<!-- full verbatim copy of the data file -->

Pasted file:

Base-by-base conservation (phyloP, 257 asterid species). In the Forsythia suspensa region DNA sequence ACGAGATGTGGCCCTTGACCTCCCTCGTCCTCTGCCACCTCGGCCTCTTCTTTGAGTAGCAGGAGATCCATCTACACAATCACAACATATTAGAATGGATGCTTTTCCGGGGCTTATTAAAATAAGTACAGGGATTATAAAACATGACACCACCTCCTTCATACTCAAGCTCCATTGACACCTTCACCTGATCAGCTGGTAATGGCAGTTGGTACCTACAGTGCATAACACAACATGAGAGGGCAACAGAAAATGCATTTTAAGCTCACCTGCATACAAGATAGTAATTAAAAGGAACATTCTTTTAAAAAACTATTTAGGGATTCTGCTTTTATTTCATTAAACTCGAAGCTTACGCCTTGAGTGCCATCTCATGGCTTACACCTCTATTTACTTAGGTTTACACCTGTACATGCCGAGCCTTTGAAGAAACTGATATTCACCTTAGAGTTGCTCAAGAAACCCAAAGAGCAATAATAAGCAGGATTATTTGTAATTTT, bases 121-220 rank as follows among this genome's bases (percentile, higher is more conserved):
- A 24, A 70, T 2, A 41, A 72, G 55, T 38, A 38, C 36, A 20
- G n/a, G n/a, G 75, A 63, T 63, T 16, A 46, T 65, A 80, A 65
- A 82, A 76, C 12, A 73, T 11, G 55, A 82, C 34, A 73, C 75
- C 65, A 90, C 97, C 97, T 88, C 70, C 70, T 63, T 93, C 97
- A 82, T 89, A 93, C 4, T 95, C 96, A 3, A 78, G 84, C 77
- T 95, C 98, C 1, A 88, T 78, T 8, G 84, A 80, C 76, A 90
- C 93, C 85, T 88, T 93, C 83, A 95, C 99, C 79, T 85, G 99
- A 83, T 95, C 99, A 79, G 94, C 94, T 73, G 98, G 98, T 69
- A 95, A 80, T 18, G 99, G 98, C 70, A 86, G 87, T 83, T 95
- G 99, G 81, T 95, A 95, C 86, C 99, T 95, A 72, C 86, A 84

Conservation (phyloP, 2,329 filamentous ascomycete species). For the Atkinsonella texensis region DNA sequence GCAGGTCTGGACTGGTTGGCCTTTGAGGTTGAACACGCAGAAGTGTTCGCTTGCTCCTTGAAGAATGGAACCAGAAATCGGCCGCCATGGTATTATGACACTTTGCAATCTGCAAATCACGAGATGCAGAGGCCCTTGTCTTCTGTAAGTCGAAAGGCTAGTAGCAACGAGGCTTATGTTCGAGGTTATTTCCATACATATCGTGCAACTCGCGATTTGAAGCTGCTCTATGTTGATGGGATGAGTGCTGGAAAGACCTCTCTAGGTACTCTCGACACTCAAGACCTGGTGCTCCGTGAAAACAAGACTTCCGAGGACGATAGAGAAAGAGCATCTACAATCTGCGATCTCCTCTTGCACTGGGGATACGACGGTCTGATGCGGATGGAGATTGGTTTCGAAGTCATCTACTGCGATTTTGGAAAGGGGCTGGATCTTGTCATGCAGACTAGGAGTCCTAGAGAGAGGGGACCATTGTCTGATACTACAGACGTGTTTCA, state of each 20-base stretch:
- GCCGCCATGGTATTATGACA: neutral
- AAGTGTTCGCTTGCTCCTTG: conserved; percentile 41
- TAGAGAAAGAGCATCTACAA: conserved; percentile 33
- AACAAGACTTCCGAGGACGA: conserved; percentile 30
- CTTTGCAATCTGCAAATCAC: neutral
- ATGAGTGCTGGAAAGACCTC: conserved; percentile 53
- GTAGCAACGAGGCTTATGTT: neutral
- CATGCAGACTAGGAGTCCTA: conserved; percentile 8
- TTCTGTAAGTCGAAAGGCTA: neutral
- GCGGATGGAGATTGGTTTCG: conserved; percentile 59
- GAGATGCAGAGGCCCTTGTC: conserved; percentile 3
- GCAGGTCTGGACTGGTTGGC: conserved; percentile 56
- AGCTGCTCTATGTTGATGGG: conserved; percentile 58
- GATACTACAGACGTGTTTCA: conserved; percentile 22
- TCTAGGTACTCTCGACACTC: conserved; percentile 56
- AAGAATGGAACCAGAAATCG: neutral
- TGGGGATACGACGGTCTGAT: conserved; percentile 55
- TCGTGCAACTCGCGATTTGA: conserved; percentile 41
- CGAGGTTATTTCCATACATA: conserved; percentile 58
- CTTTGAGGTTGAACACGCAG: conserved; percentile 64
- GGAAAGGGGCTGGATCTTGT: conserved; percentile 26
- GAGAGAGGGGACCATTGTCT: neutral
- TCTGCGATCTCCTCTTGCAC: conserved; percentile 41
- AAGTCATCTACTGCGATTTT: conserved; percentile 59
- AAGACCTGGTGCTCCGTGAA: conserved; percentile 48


Base-by-base conservation (phyloP, 257 asterid species). In the Forsythia suspensa region DNA sequence ACGAGATGTGGCCCTTGACCTCCCTCGTCCTCTGCCACCTCGGCCTCTTCTTTGAGTAGCAGGAGATCCATCTACACAATCACAACATATTAGAATGGATGCTTTTCCGGGGCTTATTAAAATAAGTACAGGGATTATAAAACATGACACCACCTCCTTCATACTCAAGCTCCATTGACACCTTCACCTGATCAGCTGGTAATGGCAGTTGGTACCTACAGTGCATAACACAACATGAGAGGGCAACAGAAAATGCATTTTAAGCTCACCTGCATACAAGATAGTAATTAAAAGGAACATTCTTTTAAAAAACTATTTAGGGATTCTGCTTTTATTTCATTAAACTCGAAGCTTACGCCTTGAGTGCCATCTCATGGCTTACACCTCTATTTACTTAGGTTTACACCTGTACATGCCGAGCCTTTGAAGAAACTGATATTCACCTTAGAGTTGCTCAAGAAACCCAAAGAGCAATAATAAGCAGGATTATTTGTAATTTT, bases 121-220 rank as follows among this genome's bases (percentile, higher is more conserved):
- A 24, A 70, T 2, A 41, A 72, G 55, T 38, A 38, C 36, A 20
- G n/a, G n/a, G 75, A 63, T 63, T 16, A 46, T 65, A 80, A 65
- A 82, A 76, C 12, A 73, T 11, G 55, A 82, C 34, A 73, C 75
- C 65, A 90, C 97, C 97, T 88, C 70, C 70, T 63, T 93, C 97
- A 82, T 89, A 93, C 4, T 95, C 96, A 3, A 78, G 84, C 77
- T 95, C 98, C 1, A 88, T 78, T 8, G 84, A 80, C 76, A 90
- C 93, C 85, T 88, T 93, C 83, A 95, C 99, C 79, T 85, G 99
- A 83, T 95, C 99, A 79, G 94, C 94, T 73, G 98, G 98, T 69
- A 95, A 80, T 18, G 99, G 98, C 70, A 86, G 87, T 83, T 95
- G 99, G 81, T 95, A 95, C 86, C 99, T 95, A 72, C 86, A 84

Conservation (phyloP, 2,329 filamentous ascomycete species). For the Atkinsonella texensis region DNA sequence GCAGGTCTGGACTGGTTGGCCTTTGAGGTTGAACACGCAGAAGTGTTCGCTTGCTCCTTGAAGAATGGAACCAGAAATCGGCCGCCATGGTATTATGACACTTTGCAATCTGCAAATCACGAGATGCAGAGGCCCTTGTCTTCTGTAAGTCGAAAGGCTAGTAGCAACGAGGCTTATGTTCGAGGTTATTTCCATACATATCGTGCAACTCGCGATTTGAAGCTGCTCTATGTTGATGGGATGAGTGCTGGAAAGACCTCTCTAGGTACTCTCGACACTCAAGACCTGGTGCTCCGTGAAAACAAGACTTCCGAGGACGATAGAGAAAGAGCATCTACAATCTGCGATCTCCTCTTGCACTGGGGATACGACGGTCTGATGCGGATGGAGATTGGTTTCGAAGTCATCTACTGCGATTTTGGAAAGGGGCTGGATCTTGTCATGCAGACTAGGAGTCCTAGAGAGAGGGGACCATTGTCTGATACTACAGACGTGTTTCA, state of each 20-base stretch:
- GCCGCCATGGTATTATGACA: neutral
- AAGTGTTCGCTTGCTCCTTG: conserved; percentile 41
- TAGAGAAAGAGCATCTACAA: conserved; percentile 33
- AACAAGACTTCCGAGGACGA: conserved; percentile 30
- CTTTGCAATCTGCAAATCAC: neutral
- ATGAGTGCTGGAAAGACCTC: conserved; percentile 53
- GTAGCAACGAGGCTTATGTT: neutral
- CATGCAGACTAGGAGTCCTA: conserved; percentile 8
- TTCTGTAAGTCGAAAGGCTA: neutral
- GCGGATGGAGATTGGTTTCG: conserved; percentile 59
- GAGATGCAGAGGCCCTTGTC: conserved; percentile 3
- GCAGGTCTGGACTGGTTGGC: conserved; percentile 56
- AGCTGCTCTATGTTGATGGG: conserved; percentile 58
- GATACTACAGACGTGTTTCA: conserved; percentile 22
- TCTAGGTACTCTCGACACTC: conserved; percentile 56
- AAGAATGGAACCAGAAATCG: neutral
- TGGGGATACGACGGTCTGAT: conserved; percentile 55
- TCGTGCAACTCGCGATTTGA: conserved; percentile 41
- CGAGGTTATTTCCATACATA: conserved; percentile 58
- CTTTGAGGTTGAACACGCAG: conserved; percentile 64
- GGAAAGGGGCTGGATCTTGT: conserved; percentile 26
- GAGAGAGGGGACCATTGTCT: neutral
- TCTGCGATCTCCTCTTGCAC: conserved; percentile 41
- AAGTCATCTACTGCGATTTT: conserved; percentile 59
- AAGACCTGGTGCTCCGTGAA: conserved; percentile 48